October 02, 2008 — A USC expert will lead a $2 million, four-year study on "Reverse Engineering the Human Hand," funded by the National Science Foundation Emerging Frontiers in Research and Innovation Office.
Associate Professor Francisco Valero-Cuevas of the Viterbi School Department of Biomedical Engineering and the USC Dental School Division of Biokinesiology and Physical Therapy will work with Chang Liu of Northwestern University, Yoky Matsuoka of the University of Washington, and Emanuel Todorov of the University of California, San Diego.
Francisco Valero-Cuevas: hands-on hand research (photo © Phil Channing)
According to the EFRI announcement,
"the main goal of this project is to understand how to achieve dexterous, approximately optimal control of a hand by having humans and computers perform familiar but challenging tasks of manipulating objects. Researchers will use the same algorithms both to model human motor control and to go beyond the present state of the art in robotic manipulation.
"Dexterous robotic hands have a wide variety of possible applications in industry, space, and national security. Improved understanding of how humans learn to optimize hand performance will also have broader benefits, particularly for the disabled."
BME Department Chair Michael Khoo hailed the NSF announcement. "Francisco has been at USC only one year and has continued his extraordinary production of first-rate research on his unusual and highly important specialty, the human hand. We are delighted to have him here, and look forward to continuing outstanding achievements."
Valero-Cuevas, who came to USC in 2007 from Cornell University, is the director of the USC Brain-Body Dynamics Lab
, " dedicated to understanding the biomechanics, neuromuscular control and clinical rehabilitation of human mobility, with an emphasis on dexterous hand function. Towards this end, we employ a synergy of experimental and theoretical techniques.
"Our diverse experimental arsenal ranges from EMG recording and custom-made virtual reality modules, detailed characterization of multifinger structure and function, to mapping the function of the human brain with fMRI. These procedures in turn inform theoretical work to characterize complex sensorimotor function through rigorous and anatomically faithful mathematical models.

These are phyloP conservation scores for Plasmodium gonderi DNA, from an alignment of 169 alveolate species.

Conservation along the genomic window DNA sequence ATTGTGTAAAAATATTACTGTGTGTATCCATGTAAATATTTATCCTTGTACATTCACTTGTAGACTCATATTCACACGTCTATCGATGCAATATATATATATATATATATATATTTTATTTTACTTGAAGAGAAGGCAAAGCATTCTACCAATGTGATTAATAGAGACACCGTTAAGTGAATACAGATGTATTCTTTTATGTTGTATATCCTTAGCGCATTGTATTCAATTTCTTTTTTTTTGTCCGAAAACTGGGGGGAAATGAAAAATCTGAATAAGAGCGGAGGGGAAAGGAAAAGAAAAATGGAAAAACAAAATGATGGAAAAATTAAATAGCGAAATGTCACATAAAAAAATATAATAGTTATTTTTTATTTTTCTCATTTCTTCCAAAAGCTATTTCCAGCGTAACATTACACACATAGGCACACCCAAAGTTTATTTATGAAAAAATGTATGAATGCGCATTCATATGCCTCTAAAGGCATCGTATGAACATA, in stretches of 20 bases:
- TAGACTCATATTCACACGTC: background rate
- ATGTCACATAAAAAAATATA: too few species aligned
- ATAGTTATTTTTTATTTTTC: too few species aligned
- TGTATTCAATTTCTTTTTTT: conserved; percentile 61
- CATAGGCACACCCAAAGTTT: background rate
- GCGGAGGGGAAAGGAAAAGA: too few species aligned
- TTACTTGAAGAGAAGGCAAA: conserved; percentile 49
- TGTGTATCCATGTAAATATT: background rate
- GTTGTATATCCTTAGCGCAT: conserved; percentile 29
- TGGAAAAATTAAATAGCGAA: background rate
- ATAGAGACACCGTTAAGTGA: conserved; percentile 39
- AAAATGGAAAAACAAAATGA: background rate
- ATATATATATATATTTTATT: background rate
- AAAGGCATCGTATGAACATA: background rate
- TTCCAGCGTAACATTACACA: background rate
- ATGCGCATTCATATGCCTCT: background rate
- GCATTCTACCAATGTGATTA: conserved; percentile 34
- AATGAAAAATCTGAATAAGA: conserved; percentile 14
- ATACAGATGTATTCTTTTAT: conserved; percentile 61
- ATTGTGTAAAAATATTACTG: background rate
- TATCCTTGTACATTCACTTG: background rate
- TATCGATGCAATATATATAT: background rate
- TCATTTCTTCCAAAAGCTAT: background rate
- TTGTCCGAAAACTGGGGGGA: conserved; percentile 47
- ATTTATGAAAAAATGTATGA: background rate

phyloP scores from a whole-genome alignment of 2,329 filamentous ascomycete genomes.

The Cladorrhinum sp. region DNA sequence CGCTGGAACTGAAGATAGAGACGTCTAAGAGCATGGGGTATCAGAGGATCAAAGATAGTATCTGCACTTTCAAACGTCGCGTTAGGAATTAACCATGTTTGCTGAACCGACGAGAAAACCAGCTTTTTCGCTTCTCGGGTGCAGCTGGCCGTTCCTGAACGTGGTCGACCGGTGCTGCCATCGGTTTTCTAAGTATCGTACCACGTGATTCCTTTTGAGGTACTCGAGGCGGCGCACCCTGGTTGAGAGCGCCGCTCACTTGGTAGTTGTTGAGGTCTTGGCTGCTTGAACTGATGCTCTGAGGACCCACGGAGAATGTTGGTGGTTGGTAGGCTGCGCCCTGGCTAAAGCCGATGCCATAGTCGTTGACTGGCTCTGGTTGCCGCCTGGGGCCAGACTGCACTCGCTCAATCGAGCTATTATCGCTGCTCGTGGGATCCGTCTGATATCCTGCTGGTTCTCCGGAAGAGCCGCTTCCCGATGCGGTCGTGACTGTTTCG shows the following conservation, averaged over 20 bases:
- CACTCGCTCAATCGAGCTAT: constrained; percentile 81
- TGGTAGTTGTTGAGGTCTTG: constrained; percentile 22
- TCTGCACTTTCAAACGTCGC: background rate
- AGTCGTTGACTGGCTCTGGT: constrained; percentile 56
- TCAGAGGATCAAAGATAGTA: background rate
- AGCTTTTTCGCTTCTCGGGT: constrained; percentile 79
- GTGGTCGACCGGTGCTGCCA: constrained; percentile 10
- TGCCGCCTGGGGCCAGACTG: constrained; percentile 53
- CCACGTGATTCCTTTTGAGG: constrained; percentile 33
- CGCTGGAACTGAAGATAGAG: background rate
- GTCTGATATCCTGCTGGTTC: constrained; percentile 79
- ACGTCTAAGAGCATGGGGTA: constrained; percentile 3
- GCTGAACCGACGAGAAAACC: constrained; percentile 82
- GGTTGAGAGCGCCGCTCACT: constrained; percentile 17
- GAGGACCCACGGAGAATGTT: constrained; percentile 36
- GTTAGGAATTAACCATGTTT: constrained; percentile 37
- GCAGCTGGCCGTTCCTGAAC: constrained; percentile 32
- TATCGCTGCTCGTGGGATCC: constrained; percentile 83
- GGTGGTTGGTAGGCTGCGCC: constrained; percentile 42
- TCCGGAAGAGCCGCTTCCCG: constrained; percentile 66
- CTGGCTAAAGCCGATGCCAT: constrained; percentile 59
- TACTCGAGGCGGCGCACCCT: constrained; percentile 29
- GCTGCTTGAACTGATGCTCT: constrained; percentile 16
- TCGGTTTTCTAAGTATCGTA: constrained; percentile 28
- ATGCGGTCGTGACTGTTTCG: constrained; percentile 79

The Anatomically Correct Testbed Hand has three fully actuated fingers that have the same biomechanical structure as the human hand. This hand is used to understand the human hand's biomechanical structure and neural control strategies, and will serve as a prosthetic and surgical tool one day. (Ellen Garvens, University of Washington)
"While ultimately seeking improved clinical diagnosis and treatment procedures, we emphasize the scientific investigation of the neuromuscular biomechanics of the hand in general, and actively promote the use of this knowledge to improve the design and control of prosthetic and robotic systems."
The USC award was one of only four EFRI awarded in the area of "Cognitive Optimization and Prediction: From Neural Systems to Neurotechnology." EFRI funded eight others in the area of "Future Infrastructure Systems."
"These [two] areas represent two exciting, emerging frontiers of engineering inquiry that can address important national needs and grand engineering challenges," said Sohi Rastegar, director of EFRI. "They will require an interdisciplinary approach to achieve a significant leap or paradigm shift in engineering knowledge."
Competition for all the EFRI awards was vigorous: some 60 pre-proposals were received. EFRI asked for more details on only18 of these, and funded twelve, for a total of $24 million.
The NSF Directorate for Engineering created EFRI in 2006 to fund high-risk, interdisciplinary research that has the potential to transform engineering and other fields.